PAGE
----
Positioning a windows swap partition


Hey all,
My question has to do with exact positioning of my swap partition for Windows Vista x64 (I still don't have it and I'm not sure if it's going to be Ultimate or Home Premium - depends on what I can afford with my expensive new gaming computer).

I'm getting a 1T HDD, so space is really not an issue - if it wouldn't be utterly foolish I'd even waste 100G on the swap lol. Of course I'm not going to do that.
I'll have 6G (3x2G) of RAM with the possible future-evolvement of up to 24G (not probable that I'll reach it anytime soon though). And so I'm thinking of setting a 12G swap partition, of which only 2 to 10G will be allowed to be used for the pagefile.sys at first. Why waste 2G? just in case I expand my RAM.

This HDD will be divided into three partitions:
- 50G for the Windows Vista x64 + Programs (not including games of course).
- 12G for the Swap partition.
- All the rest for Data (and games).

On a side note: Should I dedicate more space for the Windows & Programs? (if your answer is less rather than more then it's ok... I'll risk 50G ^_^).

Now my issue is not whether or not to use a swap partition; It's how to position each of these partitions?
Should the scheme be:

|----- & ----|-Swap-|-Data-|

Because Windows is very stubborn about being in the first Gig or so of the drive right? (at least it used to be)

Or should it be:


Because it's so told all over the internet on many forums that the swap works better (even if just slightly?) when it's the closest to the beginning of the drive as possible?

I've already received much help in these NeoSmart forums, by the way. Cheers on that :grinning:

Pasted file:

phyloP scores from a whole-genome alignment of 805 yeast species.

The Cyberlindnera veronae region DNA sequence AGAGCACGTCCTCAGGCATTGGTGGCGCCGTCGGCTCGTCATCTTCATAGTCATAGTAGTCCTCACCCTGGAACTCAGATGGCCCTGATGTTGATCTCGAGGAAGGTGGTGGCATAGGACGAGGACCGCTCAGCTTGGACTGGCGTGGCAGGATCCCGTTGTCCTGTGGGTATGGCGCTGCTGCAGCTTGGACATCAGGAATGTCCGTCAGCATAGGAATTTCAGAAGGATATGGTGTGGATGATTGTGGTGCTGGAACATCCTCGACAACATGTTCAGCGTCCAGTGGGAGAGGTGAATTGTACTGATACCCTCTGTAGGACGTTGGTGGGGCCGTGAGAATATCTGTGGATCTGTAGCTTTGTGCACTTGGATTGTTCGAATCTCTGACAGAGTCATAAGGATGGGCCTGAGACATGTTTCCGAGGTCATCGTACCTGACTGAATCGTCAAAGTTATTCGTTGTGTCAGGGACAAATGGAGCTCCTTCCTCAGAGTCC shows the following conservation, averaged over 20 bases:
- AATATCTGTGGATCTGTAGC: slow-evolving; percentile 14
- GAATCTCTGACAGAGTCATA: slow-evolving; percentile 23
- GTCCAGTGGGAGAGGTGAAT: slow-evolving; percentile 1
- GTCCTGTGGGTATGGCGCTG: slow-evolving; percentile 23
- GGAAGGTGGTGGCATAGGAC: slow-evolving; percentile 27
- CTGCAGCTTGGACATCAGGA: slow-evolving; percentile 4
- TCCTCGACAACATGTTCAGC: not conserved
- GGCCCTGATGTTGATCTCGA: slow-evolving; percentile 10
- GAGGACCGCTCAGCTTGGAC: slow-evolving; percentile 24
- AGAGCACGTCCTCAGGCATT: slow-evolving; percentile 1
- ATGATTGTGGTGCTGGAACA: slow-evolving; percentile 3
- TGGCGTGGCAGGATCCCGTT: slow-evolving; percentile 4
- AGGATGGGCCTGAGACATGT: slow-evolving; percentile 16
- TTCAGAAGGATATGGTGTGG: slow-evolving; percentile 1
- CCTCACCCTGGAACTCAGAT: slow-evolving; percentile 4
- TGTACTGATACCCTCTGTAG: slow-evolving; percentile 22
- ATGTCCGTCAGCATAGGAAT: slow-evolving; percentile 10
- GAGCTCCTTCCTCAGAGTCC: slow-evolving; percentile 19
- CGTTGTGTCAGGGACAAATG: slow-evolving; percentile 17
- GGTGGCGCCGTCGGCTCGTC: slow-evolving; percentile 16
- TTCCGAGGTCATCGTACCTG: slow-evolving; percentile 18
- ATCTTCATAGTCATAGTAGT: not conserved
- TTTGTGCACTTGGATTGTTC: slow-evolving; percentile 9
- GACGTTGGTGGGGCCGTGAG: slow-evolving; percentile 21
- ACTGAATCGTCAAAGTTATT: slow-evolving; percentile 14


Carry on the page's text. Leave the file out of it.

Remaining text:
I'll also have an older 320G HDD but I really rather not putting the swap of windows there, because it's going to be a full Ext3 Drive for Ubuntu Linux.
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Windows doesn't have to be at the front of the disk since XP/NT.
Whatever's at the front of the disk will benefit from a slight access speed advantage, but if it's accessed by an OS on the same disk, there will be head contention as the disk has to seek between C:\ and the swap partition.
Windows sets maximum pagefile size to 3xRAM, but you can have more allocated. It doesn't normally get to use the higher end, and having unused space there will make the heads have to travel even further to get back to C:\.
It would be more efficient to put Windows swap at the front of your Linux HDD and Linux Swap at the front of the Windows HDD. That way there's no head contention when you run either OS, but I doubt that the human brain would even be able to detect the performance gains of going to so much trouble.
If you've got 6Gb (with more to come) and you're not multi-tasking several huge apps together, I doubt either system is doing much swapping anyway.
What I plan to multitask is at best a high-end game, explorer\firefox & a program like Photoshop (or in Ubuntu's case GIMP).